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"Otlu Sulu Yol Var Mı?" The Role of Cartographic Intelligence in Sixteenth-Century Ottoman Expansion
This paper discusses the pivotal role of military maps in the planning and execution of the Ottoman Empire's campaigns during the first half of the sixteenth century. By analyzing unpublished sixteenth-century cartographic materials, the study examines the strategic significance of these maps in facilitating the navigation of the massive and unwieldy Ottoman armies through challenging terrains, including deserts, mountain passes, and marshlands, to reach far-off destinations such as Tabriz, Cairo, Baghdad, and Vienna. The research highlights how the utilization of these maps enabled the campaign leadership to identify critical locations such as water sources, firewood, and populated zones, to access territories beyond their sphere of influence. Furthermore, I analyze how this creation of geographic intelligence was crucial in the success of Ottoman campaigns, even as it helped increase the state's knowledge of its territory. Overall, this research contributes to a deeper understanding of the role of military cartography in shaping Ottoman military strategy and territorial expansion during the early modern period.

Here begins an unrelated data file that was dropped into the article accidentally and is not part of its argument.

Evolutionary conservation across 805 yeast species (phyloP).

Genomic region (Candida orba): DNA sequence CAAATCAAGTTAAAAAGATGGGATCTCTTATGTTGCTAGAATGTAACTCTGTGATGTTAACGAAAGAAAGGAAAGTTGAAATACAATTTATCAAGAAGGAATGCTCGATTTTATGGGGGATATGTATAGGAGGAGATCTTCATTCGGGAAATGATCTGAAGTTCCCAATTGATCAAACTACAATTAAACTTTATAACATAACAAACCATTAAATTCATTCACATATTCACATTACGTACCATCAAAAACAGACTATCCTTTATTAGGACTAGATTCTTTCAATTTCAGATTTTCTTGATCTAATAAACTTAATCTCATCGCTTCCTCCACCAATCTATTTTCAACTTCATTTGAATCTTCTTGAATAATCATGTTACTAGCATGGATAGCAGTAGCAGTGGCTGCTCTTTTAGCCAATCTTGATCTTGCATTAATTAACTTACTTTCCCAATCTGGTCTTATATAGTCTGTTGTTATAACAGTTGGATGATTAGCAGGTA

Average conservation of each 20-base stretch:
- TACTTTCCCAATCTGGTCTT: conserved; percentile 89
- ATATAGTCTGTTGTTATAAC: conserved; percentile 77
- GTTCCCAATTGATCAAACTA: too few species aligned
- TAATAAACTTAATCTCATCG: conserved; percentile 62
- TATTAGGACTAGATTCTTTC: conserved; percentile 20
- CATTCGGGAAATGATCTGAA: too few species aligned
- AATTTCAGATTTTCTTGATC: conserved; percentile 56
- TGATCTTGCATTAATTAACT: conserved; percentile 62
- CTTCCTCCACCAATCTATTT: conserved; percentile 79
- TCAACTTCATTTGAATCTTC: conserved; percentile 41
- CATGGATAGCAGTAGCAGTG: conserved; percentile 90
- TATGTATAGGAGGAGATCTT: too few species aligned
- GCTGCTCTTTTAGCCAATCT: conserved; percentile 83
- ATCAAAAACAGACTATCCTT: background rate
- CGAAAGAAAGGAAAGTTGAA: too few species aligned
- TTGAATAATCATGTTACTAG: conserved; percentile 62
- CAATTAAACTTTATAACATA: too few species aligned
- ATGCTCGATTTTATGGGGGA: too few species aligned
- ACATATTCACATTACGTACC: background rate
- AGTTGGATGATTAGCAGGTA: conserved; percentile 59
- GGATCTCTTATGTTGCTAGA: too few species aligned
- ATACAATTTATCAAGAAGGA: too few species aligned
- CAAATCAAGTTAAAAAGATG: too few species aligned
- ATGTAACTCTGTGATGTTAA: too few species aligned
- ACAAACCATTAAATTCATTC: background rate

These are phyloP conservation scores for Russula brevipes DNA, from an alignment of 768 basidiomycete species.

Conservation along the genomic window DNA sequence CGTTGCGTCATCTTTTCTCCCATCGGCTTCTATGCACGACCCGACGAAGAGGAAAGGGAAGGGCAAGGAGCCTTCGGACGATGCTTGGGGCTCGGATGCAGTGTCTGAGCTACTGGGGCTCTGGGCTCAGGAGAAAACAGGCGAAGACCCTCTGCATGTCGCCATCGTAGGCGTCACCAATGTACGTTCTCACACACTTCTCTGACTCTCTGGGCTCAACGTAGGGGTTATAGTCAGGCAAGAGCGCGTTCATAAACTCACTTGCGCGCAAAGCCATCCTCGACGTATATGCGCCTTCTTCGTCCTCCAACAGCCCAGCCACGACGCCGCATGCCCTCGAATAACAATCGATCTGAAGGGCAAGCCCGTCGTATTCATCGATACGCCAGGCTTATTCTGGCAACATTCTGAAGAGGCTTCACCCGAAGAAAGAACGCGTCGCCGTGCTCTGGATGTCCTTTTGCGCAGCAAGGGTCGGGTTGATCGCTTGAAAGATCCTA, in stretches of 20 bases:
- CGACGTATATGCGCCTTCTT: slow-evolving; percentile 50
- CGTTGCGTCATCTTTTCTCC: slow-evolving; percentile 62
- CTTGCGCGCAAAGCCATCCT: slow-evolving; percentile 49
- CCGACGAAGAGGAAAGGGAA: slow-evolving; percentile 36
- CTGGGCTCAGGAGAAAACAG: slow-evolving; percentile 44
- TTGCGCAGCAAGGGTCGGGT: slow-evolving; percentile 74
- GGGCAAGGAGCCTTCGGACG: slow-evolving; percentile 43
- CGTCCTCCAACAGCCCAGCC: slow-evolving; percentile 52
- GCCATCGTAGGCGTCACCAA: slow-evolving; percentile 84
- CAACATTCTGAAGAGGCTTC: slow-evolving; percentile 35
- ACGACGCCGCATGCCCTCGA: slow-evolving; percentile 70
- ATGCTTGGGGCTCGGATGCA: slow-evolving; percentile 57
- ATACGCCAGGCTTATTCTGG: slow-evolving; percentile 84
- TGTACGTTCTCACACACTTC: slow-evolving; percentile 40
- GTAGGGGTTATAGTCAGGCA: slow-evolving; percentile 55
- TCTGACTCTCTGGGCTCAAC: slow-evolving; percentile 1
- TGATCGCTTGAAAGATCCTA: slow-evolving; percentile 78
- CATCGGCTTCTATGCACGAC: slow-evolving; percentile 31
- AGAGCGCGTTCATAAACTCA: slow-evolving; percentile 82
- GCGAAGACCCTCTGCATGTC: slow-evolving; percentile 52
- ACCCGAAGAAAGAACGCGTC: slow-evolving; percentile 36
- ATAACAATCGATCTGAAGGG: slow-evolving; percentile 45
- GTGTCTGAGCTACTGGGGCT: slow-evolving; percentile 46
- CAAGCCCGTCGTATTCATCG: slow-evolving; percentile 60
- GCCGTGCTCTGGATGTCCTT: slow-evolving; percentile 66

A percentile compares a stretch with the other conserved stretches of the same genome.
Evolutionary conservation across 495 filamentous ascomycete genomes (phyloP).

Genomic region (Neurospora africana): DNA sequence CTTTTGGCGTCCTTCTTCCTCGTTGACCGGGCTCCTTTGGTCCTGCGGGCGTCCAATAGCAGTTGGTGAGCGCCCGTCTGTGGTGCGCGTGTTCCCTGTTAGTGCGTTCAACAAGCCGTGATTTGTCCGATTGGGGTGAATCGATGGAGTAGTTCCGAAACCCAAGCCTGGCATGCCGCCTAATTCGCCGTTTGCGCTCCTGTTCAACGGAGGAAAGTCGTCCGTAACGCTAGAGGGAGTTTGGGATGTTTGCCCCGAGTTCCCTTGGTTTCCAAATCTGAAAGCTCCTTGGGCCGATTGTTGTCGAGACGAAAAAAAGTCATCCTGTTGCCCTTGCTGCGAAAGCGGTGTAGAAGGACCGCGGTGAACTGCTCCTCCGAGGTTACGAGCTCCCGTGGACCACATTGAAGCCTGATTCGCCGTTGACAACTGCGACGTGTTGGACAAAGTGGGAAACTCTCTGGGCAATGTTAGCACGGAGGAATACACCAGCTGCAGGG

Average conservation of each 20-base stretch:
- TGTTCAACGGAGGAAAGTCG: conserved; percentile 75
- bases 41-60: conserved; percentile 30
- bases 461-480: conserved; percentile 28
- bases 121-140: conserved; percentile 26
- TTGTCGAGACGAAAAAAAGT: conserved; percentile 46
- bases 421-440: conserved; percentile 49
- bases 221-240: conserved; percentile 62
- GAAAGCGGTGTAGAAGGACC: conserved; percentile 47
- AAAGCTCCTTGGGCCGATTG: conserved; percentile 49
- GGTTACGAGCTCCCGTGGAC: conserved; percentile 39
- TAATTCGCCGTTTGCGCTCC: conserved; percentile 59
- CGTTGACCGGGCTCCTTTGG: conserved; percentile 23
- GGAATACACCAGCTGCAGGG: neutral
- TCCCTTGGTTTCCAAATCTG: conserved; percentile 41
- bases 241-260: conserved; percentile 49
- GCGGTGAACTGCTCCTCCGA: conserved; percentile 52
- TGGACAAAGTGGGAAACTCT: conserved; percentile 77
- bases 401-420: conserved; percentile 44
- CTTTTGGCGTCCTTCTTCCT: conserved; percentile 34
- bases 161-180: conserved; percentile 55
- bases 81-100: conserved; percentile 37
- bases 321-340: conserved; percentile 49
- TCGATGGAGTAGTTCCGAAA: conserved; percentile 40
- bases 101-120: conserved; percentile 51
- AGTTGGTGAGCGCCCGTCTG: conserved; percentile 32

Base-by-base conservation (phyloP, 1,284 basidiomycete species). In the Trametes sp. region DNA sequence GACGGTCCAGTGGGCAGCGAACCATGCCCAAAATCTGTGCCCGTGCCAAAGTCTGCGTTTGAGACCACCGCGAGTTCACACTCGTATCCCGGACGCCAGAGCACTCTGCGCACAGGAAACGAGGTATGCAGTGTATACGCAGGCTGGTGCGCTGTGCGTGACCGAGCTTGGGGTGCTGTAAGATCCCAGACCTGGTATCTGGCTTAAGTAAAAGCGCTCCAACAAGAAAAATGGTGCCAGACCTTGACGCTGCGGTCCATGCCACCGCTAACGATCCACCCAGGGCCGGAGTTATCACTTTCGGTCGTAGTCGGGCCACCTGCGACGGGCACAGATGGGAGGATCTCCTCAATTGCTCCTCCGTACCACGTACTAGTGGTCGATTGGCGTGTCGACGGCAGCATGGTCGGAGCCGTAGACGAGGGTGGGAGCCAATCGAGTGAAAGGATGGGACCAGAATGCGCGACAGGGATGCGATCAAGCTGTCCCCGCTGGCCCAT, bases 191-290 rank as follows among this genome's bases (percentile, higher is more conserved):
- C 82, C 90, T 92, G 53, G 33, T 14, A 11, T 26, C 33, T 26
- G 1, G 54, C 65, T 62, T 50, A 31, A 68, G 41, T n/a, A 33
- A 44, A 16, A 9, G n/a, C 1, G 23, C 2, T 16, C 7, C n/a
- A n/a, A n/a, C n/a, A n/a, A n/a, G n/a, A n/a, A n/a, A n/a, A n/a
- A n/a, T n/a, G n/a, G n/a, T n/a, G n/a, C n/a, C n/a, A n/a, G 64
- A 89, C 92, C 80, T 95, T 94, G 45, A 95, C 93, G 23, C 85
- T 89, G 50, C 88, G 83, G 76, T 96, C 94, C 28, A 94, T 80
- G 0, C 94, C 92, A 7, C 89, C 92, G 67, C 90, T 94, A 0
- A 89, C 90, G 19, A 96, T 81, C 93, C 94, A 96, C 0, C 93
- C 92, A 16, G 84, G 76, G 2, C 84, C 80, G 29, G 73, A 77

Geographic Area
Ottoman Empire
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